3.1.2. Differential Scanning Calorimetry Analysis

Differential scanning calorimetry was used to analyze the thermal properties of composites. Samples with different wood particle concentrations were subjected to a temperature scanning ranging from 25˚C to 210˚C, at a heating rate of 10˚C/min under a harmful inert gas (nitrogen). We performed two cycles (heating-cooling) under controlled atmosphere during the temperature programming. The fitness effects (processing) and the residual stresses in materials of thermal origin were eliminated during the first cycle. Then, the second cycle made it possible to measure the melting temperature Tm, the melting enthalpy ΔHf, the crystallinity degree of semi-crystalline polymers and the heat capacity variation Cp of the biocomposites.

3.2. Rheological Characterization

The rheological characterization of the composites functions was carried out using dynamic low amplitude oscillatory shear tests. This method makes it possible to measure the dynamic properties of composites such as dynamic moduli G', G'', and the loss, complex and storage viscosity respectively η', η'', and η*. The dynamic elastic moduli G' and η'', help measure the elastic energy stored in the deformed material. This energy is reversible; it helps the material partially recover its shape before the deformation. While the dynamic moduli G'' and η' represent the dynamic loss modulus, they correspond to the amount of energy dissipated by the materials due to the interaction between the molecular chains of the polymers in shear. The variation of these moduli, according to the frequency and at a temperature equal to 180˚C for biocomposites with different wood contents, is studied.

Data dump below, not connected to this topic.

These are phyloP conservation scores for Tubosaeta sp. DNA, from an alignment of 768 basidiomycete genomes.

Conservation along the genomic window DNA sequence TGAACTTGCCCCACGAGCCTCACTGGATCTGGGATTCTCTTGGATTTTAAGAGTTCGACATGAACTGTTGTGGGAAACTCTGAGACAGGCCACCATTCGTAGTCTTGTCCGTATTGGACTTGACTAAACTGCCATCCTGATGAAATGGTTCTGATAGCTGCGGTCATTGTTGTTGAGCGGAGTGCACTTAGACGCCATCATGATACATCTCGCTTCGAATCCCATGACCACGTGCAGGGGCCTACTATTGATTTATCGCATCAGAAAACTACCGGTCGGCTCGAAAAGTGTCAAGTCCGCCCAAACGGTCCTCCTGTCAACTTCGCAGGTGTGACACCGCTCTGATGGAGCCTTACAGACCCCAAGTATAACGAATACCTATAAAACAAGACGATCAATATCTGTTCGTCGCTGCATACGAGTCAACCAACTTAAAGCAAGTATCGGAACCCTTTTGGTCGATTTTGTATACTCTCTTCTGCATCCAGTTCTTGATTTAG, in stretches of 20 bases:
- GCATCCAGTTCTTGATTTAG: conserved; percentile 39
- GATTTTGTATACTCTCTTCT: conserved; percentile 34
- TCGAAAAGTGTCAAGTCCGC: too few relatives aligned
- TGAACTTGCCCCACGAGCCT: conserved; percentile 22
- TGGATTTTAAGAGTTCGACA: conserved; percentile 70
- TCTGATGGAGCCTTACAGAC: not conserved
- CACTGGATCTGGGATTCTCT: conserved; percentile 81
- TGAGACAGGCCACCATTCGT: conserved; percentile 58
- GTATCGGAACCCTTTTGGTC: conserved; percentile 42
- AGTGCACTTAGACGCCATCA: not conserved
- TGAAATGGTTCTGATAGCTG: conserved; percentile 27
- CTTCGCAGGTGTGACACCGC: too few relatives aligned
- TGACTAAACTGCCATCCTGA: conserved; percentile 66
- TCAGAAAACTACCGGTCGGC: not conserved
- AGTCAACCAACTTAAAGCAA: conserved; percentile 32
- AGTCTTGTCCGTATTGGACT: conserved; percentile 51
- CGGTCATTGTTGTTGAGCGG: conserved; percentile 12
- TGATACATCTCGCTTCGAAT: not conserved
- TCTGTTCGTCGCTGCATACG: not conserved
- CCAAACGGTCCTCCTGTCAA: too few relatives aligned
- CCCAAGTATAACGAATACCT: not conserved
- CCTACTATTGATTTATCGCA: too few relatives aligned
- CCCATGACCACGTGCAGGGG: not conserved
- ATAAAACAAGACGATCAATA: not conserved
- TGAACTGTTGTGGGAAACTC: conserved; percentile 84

3.3. Morphological Characterization

The state of dispersion of the wood inside the polymeric matrix was analyzed using optical microscopy on 100 - 200 mm thick samples. The fractured samples were coated with a thin gold layer to avoid electrostatic charging during examination. SEM was used to obtain microphotographs of the fracture surfaces of the wood composites. These fractures have been performed in liquid nitrogen to avoid any deformation. SEM has been performed using a Fei Quanta 400 microscope working at 20 kV [29] .

4. Results and Discussions

4.1. Thermal Stability of the Composite

With a Mettler Toledo thermogravimetric analyzer, we obtain measures the mass variations of the samples (Figure 2: Heating ranging from 30˚C to 600˚C for biocomposites, a thermal rate of 10˚C/min being set during the analysis). Nitrogen is used as carrier gas. Through this analysis, it is possible to know the thermal decomposition temperature of a polymer.